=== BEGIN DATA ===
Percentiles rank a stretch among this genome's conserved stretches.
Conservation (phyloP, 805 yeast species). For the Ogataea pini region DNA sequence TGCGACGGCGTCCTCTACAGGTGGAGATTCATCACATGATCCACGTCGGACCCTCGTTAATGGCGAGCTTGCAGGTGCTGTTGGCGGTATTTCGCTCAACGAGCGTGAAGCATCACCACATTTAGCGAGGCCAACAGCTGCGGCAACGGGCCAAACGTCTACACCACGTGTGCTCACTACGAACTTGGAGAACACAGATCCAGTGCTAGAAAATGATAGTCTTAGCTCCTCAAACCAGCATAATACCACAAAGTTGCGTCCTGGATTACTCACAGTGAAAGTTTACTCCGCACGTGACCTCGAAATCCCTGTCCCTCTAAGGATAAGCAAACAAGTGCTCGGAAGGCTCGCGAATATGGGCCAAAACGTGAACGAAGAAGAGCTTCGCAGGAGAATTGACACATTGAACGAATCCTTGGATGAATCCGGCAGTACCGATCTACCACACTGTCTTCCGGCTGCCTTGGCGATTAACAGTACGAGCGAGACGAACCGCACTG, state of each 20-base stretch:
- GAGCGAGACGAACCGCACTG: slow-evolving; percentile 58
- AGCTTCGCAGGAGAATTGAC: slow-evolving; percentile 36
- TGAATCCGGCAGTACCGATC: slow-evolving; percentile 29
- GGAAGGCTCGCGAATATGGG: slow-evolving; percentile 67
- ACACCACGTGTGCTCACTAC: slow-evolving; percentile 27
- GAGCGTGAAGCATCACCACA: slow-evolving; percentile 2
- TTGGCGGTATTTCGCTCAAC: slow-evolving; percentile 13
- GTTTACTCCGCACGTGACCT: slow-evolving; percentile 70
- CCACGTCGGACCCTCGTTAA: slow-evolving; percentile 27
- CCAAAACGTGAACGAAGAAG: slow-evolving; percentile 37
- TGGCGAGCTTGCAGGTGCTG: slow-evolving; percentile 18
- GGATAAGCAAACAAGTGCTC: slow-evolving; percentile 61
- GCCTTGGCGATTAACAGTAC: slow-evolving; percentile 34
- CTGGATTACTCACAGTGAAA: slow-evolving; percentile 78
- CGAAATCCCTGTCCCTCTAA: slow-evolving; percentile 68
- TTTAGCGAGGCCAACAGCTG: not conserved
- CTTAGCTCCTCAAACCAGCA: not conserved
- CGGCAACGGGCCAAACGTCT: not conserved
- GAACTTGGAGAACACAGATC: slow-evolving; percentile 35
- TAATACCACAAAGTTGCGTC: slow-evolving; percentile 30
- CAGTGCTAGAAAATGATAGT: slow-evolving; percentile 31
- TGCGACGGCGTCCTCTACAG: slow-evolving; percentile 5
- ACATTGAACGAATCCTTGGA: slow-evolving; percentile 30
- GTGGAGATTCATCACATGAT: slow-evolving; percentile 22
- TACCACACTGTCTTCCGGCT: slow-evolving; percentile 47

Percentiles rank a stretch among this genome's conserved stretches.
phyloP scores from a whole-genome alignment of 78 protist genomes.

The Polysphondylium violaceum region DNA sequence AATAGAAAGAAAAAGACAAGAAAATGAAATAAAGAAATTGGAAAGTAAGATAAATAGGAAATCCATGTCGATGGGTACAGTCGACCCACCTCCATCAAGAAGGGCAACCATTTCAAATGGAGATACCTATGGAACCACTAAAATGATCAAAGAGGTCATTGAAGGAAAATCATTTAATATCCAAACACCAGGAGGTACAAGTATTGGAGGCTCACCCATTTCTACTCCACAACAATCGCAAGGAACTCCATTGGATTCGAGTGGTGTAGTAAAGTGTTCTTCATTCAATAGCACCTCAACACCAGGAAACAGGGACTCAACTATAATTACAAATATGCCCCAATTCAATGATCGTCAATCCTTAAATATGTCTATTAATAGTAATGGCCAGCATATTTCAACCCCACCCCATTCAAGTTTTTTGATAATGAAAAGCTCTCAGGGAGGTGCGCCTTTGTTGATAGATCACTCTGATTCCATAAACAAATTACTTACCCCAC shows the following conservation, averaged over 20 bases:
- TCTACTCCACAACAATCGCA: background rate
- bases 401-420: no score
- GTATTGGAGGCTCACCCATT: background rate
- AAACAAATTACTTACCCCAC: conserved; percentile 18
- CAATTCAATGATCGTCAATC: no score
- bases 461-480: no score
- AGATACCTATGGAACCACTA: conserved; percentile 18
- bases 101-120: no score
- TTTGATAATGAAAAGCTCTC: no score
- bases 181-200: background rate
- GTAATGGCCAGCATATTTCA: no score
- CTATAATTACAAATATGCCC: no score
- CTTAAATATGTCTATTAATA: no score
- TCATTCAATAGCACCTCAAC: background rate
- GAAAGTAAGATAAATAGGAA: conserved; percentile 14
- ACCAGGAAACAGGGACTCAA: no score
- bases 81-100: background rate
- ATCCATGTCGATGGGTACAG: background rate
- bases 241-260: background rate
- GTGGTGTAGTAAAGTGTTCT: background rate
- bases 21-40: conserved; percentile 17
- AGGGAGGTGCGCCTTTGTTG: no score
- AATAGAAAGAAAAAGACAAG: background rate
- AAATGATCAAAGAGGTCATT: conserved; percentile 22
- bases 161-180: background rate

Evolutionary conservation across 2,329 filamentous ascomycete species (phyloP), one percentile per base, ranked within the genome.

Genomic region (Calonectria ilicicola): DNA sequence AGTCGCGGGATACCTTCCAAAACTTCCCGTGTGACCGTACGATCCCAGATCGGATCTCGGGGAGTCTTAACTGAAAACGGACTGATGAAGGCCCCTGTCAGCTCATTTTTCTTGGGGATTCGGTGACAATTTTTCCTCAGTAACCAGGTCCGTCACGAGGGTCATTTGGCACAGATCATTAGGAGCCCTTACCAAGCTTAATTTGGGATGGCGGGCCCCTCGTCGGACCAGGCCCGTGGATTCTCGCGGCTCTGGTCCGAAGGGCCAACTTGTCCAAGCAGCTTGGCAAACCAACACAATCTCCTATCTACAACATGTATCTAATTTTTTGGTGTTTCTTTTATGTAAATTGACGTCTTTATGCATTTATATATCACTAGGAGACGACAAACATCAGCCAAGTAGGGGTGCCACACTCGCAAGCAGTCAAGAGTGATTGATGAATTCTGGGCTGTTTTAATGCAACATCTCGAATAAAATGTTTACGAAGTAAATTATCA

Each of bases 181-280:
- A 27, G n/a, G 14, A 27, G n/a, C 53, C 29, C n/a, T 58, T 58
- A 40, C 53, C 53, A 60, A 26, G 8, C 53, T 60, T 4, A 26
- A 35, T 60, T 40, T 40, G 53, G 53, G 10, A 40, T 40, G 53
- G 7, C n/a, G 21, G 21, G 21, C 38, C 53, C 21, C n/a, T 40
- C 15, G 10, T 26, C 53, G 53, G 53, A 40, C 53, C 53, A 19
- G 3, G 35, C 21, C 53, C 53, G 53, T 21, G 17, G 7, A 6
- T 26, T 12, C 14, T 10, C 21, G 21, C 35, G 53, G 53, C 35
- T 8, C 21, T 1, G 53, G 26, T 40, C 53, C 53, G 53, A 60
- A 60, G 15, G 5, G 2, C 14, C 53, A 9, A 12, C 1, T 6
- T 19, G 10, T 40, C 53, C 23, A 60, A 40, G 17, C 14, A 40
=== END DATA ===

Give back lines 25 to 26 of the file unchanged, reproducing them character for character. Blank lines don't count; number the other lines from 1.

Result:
- ACATTGAACGAATCCTTGGA: slow-evolving; percentile 30
- GTGGAGATTCATCACATGAT: slow-evolving; percentile 22